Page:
O wondrous condescension of Your dutiful concern for us!

O inestimable affection of sacrificial love:

You delivered up Your Son that You might redeem the slave!

O truly needful sin of Adam,

that was blotted out by the death of Christ!

O happy fault,

that merited to have such and so great a Redeemer!

O truly blessed night,

that alone deserved to know the time and hour

in which Christ rose again from the nether world!

This is the night about which it was written:

And night shall be made as bright as day:

and night is as my brightness for me.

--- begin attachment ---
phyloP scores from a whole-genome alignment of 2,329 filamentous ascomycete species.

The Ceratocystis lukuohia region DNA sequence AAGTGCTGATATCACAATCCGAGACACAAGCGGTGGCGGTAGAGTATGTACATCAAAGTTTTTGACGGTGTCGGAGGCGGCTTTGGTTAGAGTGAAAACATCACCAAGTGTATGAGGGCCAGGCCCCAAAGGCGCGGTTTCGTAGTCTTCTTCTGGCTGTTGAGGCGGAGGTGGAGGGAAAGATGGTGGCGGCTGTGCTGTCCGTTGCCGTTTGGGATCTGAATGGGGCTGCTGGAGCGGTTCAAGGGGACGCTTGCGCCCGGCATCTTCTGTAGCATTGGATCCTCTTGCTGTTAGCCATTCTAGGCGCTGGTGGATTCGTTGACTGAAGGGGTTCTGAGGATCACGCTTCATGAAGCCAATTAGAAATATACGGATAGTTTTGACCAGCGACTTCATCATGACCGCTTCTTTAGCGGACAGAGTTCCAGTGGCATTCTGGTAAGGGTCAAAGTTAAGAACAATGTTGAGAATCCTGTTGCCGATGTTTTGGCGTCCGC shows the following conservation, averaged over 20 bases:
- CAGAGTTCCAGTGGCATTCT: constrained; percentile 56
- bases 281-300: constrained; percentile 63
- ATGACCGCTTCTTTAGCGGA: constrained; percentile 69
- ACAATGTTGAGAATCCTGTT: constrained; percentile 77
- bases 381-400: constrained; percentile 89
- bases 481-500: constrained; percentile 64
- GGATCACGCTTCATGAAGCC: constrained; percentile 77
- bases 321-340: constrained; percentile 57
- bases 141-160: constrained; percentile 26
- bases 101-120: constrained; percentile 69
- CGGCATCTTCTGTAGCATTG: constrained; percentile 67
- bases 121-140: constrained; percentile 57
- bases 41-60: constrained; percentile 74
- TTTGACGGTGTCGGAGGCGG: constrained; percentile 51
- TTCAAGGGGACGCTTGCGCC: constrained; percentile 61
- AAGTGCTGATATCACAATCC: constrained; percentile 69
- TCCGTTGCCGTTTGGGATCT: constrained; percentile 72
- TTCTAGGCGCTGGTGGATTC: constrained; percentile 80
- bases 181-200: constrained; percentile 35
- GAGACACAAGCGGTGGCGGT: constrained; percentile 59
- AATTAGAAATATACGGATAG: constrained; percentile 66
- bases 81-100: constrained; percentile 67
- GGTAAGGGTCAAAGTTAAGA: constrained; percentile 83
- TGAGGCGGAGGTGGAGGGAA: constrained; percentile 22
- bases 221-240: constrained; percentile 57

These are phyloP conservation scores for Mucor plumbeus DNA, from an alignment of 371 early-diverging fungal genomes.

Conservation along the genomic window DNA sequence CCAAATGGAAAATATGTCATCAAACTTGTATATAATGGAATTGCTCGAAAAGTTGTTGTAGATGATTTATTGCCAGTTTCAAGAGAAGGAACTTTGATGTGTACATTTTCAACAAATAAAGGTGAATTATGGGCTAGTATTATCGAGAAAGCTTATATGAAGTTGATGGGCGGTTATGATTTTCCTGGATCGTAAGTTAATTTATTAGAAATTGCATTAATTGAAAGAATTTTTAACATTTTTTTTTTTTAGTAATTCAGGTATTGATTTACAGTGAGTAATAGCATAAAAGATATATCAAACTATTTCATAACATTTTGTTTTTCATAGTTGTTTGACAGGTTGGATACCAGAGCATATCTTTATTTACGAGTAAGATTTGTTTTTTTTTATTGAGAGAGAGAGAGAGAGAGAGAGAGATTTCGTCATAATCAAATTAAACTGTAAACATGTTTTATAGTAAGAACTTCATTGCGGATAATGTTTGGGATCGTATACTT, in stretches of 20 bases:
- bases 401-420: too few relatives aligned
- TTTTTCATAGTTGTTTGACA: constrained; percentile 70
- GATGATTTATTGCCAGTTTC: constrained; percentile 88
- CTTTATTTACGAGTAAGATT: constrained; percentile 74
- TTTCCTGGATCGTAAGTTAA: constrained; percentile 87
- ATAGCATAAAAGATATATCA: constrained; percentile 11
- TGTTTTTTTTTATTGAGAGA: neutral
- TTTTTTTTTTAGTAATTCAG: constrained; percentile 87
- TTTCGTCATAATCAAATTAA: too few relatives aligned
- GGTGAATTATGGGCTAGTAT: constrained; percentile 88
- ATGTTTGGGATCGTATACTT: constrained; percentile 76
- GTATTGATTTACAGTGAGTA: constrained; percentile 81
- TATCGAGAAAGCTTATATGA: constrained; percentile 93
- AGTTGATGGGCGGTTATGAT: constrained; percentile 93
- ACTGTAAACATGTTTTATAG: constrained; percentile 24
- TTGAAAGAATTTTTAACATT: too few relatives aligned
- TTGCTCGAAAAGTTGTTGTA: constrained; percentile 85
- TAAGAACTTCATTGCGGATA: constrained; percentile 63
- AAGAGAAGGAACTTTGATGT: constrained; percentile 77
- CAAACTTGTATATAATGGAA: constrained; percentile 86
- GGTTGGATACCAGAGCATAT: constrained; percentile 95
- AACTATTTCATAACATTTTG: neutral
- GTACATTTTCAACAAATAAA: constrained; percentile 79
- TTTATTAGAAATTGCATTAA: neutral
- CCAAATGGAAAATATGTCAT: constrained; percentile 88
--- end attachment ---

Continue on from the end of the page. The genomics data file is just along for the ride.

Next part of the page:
Therefore the sanctification of this night puts to flight all wickedness, cleanses sins,

and restores innocence to the fallen and gladness to the sorrowful.

It drives away hatreds, procures concord, and makes dominions bend.

Therefore, in this night of grace,

accept, O Holy Father, the evening sacrifice of this praise,

which Holy Church renders to You
in the solemn offering of this waxen candle

by the hands of Your ministers from the work of bees.
We are knowing now the proclamations of this column,
which glowing fire kindles in honor of God.
Which fire, although it is divided into parts,
is knowing no loss from its light being lent out.
For it is nourished by the melting streams of wax,
which the mother bee produced for the substance of this precious torch.
O truly blessed night,
in which heavenly things are joined to those of earth,
the divine to the human!
Therefore, we beseech You, O Lord,